THE publishers of The Scotsman last year registered a 44 per cent drop in its operating profit compared to the year before.
Says Johnston Press – in its preliminary financial results, released this morning and covering the 53 weeks up to the second of January – its operating profit in 2009 was £71.8 million, as against a £128.4 million profit the year before.
The figures are reflected in a year-on-year fall in revenue, from £531.9 million in 2008 to £420 million last year.
But like the financial review of counterparts, Trinity Mirror, published last week, the prospects regarding advertising revenue were upbeat.
However, factoring in ‘non-recurring items’ – ie unusual items such as the sale or purchase of assets, and Johnston, until relatively recently, had been acquiring various newspaper titles, plus it recently closed its Edinburgh printing works – the figures reveal an operating loss of £399.7 million in 2008 turning into an operating loss of £90.6 million last year.
The pre-tax figures were profits of £98.8 million and £43.3 million in 2008 and 2009 – before the inclusion of non-recurring items – and losses of £429.3 million and £113.8 million in 2008 and 2009.
In a statement, the company says: “Despite tough conditions, the period since Q2 [April, May, June] 2009 has seen a measure of month-on-month stability returning to markets in which we operate.”
It continued: “Like-for-like advertising fell by 26.5 per cent on 2008. The rate of decline reduced throughout the period with the first quarter down 33.9 per cent and the final quarter down 11.2 per cent.”
Newspaper sales revenue was down 1.8 per cent , described as “above [the] industry average”.
Net debt was down by £55.3 million to £422.1 million at the start of January.
Said John Fry, chief executive: “The year ended with the group in a much stronger position than it began: advertising is more stable; circulation trends have improved; digital revenues are growing; our cost base has reduced significantly and we have renegotiated finance facilities for three years.
“We are therefore well positioned to take advantage of any upturn as it occurs. Since the successful refinancing of our debt announced at the end of August [last year] we have been trading in line with the expectations we had at the time. That being the case we have no immediate plans to raise capital.”
The company confirmed that the Johnston family involvement in the company board of directors is to come to an end at the end of April when – at the annual general meeting – Freddie Johnston retires as a director, after over 50 years on the board. Also stepping down are Peter Cawdron and Martina King.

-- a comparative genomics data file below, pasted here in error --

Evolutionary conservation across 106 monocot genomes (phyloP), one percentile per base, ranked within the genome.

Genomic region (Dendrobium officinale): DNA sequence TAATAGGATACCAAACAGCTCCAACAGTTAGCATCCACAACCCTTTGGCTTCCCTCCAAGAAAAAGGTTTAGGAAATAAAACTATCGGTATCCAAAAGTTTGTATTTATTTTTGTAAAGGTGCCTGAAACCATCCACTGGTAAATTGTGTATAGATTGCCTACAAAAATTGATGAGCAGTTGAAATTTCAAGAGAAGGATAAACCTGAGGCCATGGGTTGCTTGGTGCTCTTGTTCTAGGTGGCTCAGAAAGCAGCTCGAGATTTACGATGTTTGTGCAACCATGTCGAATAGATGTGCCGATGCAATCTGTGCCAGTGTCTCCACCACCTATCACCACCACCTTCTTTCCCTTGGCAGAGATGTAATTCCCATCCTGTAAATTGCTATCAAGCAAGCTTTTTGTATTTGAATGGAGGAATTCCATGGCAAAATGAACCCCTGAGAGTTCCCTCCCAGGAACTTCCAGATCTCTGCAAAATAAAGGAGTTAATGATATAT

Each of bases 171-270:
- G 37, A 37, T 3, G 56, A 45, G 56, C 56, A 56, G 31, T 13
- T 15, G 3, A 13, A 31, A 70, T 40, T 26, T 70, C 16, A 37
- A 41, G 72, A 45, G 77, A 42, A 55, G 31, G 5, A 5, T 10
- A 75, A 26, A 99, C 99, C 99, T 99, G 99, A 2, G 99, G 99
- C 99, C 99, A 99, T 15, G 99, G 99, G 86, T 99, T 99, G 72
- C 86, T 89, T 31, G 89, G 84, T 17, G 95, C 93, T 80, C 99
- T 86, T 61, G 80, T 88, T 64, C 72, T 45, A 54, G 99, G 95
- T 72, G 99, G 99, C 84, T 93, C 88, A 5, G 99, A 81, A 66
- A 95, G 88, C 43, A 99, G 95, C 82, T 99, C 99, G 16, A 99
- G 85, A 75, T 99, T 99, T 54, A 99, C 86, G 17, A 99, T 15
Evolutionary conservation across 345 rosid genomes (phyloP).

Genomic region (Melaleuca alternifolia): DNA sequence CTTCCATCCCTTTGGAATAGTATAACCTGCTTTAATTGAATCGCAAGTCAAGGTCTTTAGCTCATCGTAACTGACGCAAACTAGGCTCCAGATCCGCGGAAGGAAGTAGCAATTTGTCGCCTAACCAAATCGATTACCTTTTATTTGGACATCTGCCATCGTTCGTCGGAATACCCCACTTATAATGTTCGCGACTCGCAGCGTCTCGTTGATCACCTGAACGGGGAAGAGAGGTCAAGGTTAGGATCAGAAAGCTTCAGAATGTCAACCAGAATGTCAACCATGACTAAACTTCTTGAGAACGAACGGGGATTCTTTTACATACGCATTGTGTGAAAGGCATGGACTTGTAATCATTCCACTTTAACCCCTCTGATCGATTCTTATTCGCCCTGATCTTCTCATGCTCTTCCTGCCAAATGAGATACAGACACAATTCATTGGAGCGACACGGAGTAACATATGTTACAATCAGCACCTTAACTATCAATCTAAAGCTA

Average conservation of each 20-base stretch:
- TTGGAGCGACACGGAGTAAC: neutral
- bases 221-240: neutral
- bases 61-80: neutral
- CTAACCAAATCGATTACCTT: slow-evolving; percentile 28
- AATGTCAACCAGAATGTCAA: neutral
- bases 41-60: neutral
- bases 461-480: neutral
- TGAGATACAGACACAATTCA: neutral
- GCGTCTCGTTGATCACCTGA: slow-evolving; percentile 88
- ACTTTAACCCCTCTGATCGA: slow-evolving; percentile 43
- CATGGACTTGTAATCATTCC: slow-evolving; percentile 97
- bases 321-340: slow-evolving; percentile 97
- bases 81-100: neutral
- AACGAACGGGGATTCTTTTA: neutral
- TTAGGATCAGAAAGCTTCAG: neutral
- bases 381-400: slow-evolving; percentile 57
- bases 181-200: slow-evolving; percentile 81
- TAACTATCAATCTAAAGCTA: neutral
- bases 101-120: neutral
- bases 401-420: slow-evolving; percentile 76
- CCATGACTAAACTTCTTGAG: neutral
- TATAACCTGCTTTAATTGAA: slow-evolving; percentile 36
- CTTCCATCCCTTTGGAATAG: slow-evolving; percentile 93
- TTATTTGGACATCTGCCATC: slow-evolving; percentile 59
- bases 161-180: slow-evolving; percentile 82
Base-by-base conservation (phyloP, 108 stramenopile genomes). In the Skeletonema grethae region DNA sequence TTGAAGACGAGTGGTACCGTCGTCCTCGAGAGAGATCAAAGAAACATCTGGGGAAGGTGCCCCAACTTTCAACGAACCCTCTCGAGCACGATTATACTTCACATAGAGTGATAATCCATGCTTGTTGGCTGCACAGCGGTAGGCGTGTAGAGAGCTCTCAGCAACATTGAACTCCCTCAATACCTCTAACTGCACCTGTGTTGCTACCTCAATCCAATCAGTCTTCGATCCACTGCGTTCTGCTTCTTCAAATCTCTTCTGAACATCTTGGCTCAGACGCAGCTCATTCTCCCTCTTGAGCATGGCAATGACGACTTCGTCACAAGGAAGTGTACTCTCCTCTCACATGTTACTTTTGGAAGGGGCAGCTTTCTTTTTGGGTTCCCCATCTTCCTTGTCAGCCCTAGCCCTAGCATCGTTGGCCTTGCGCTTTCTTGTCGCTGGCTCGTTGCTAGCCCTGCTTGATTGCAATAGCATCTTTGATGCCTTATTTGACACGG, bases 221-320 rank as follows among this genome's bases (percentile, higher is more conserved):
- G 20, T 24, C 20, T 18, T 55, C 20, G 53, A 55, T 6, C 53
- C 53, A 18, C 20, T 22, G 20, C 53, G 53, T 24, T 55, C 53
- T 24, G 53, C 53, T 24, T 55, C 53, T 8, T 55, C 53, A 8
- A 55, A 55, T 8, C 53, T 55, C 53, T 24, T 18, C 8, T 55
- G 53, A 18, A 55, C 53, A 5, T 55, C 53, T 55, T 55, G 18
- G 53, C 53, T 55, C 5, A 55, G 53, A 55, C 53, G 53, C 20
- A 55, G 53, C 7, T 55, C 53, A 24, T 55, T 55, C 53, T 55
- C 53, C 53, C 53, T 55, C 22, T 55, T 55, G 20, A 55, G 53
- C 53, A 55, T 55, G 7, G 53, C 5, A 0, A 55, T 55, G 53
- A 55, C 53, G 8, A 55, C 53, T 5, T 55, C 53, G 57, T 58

The results continue: “Stabilising and developing sales of our daily and weekly newspapers continues to be a strategic objective. This has been greatly enhanced by additional focus on consumer research with the Group now having over 6000 active online reader panellists. These consumer panellists provide feedback on newspaper content and offer a valuable insight into the views of our readers.
“We have also invested in specific research projects to support our daily newspapers in Edinburgh and Leeds and instigated new procedures to evaluate the quality of our newspapers including an initiative to canvass the opinion of peer groups, consumers and staff.
“As a result of these initiatives sales performance has improved, with daily newspapers improving from a first half decline of -7.8 per cent to -6.3 per cent in the second half and weekly newspapers from -7.2 per cent in the first half to -4.6 per cent in the second. Encouragingly, over one third of the Group’s weekly titles reported sales declines of less than three per cent in the second half of the year. The recently published ABC [Audit Bureau of Circulation] figures for July to December 2009 show that we have the best performing titles, in terms of circulation, compared with our main competitors.
“Daily newspapers continue to benefit from overnight printing and early delivery to outlets, particularly our titles in Northampton, Kettering and Peterborough. The Peterborough Evening Telegraph reported an increase in sales of 0.6 per cent year-on-year for July to December 2009, one of only two regional daily newspapers in the country to do so. The proportion of daily newspaper copies on subscription or home delivery has also increased from 11.8 per cent in 2008 to 13.1 per cent in 2009.
“Our digital audiences continue to be independently audited by the industry body ABCe. Results for January to June 2009 indicated that our online audience had increased by 11.9 per cent against the immediately preceding period and that our online audience is the largest of all the regional media companies. Second half performance shows an increase of 11.6 per cent.”